Saturday, June 02, 2012

Left Side of the Aisle #59 - Part 1

Good news: Dolores Huerta receives Medal of Freedom

On Tuesday, May 29, Dolores Huerta received one of the nation's highest civilian honors - the Presidential Medal of Freedom.

Any liberal of my age range knows the name Dolores Huerta. Alongside Cesar Chavez, she co-founded the National Farm Workers Association, which became the United Farm Workers Union. She was its first veep. The grape boycotts and lettuce boycotts which the UFW organized and pushed were a steady presence in the activist years of the '60s. The dedication and nonviolent activism of the farmworkers, backed by the economic power of those boycotts, won not only recognition of the union and establishment of union contracts with actual guarantees regarding pay, pensions, and safe working conditions, but perhaps more importantly won recognition of the rights of migrant farmworkers, the rights to decent treatment and respect.

Consider what Huerta considers her proudest accomplishments: Spanish-language ballots for voters, public assistance for immigrants, toilets in the fields, drinking water protection from pesticides, and an immigration act which gave legal status to more than one million farmworkers.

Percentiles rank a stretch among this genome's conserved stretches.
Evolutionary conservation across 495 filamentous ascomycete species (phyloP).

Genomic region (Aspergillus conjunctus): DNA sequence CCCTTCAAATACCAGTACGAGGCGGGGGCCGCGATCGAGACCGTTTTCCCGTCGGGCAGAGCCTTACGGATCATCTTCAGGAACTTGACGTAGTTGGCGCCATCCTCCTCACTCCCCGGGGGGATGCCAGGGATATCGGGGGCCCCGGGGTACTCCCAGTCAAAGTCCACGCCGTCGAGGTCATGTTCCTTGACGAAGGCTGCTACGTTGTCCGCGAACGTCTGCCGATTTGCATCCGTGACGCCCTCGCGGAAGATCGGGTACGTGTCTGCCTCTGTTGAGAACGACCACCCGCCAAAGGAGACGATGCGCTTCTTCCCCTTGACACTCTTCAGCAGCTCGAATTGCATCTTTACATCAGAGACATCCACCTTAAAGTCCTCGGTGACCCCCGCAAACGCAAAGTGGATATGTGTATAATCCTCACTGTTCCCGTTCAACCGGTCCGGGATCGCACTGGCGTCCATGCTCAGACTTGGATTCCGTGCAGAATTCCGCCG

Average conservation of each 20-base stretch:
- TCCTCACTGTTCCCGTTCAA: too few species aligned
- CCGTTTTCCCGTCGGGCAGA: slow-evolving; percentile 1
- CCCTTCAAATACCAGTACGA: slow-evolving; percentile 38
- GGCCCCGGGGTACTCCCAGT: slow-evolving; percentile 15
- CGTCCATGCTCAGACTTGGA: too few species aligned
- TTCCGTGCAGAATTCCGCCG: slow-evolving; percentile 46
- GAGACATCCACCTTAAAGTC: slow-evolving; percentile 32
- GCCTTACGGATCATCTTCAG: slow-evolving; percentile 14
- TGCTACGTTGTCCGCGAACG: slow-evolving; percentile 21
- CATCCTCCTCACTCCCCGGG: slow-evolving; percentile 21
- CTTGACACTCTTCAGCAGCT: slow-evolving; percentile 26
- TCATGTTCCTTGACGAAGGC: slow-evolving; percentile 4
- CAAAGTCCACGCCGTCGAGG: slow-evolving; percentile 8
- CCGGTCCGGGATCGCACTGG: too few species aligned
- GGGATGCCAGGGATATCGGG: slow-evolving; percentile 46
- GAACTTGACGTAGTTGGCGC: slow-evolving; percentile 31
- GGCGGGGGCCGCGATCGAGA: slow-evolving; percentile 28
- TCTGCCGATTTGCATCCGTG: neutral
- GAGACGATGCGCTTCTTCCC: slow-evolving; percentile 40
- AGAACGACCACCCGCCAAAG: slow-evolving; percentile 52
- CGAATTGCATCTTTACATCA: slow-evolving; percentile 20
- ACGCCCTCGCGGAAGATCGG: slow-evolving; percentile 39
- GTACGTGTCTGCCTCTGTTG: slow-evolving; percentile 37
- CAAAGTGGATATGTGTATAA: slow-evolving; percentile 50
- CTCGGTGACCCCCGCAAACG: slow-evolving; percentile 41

Just think of that for a second: Think that things like having toilets at your place of work - because the fields are the workplace for these workers - and having drinking water at your workplace that you don't have to worry is contaminated with pesticides being sprayed on the fields, after which you have to go work in them, that simply having legal status, were things that in my adult life still had to be achieved in this country for literally millions of workers.

In 1960, Edward R. Murrow produced a documentary titled "Harvest of Shame." You can still find it on YouTube. It described migrant workers as "the forgotten ones." There is still much more to do: Migrant workers are still not covered by mandates for health insurance or protections for overtime and or sick pay, for example, and too many still wind up living in what are no more than shanty towns. But things have improved and thanks to people like Dolores Huerta and the nonviolent activism of the United Farm Workers, whose members withstood arrests, threats, and brutality from both ranchers and police, migrant workers can no longer be thought of simply as "the forgotten ones."

Congratulations to Dolores Huerta.


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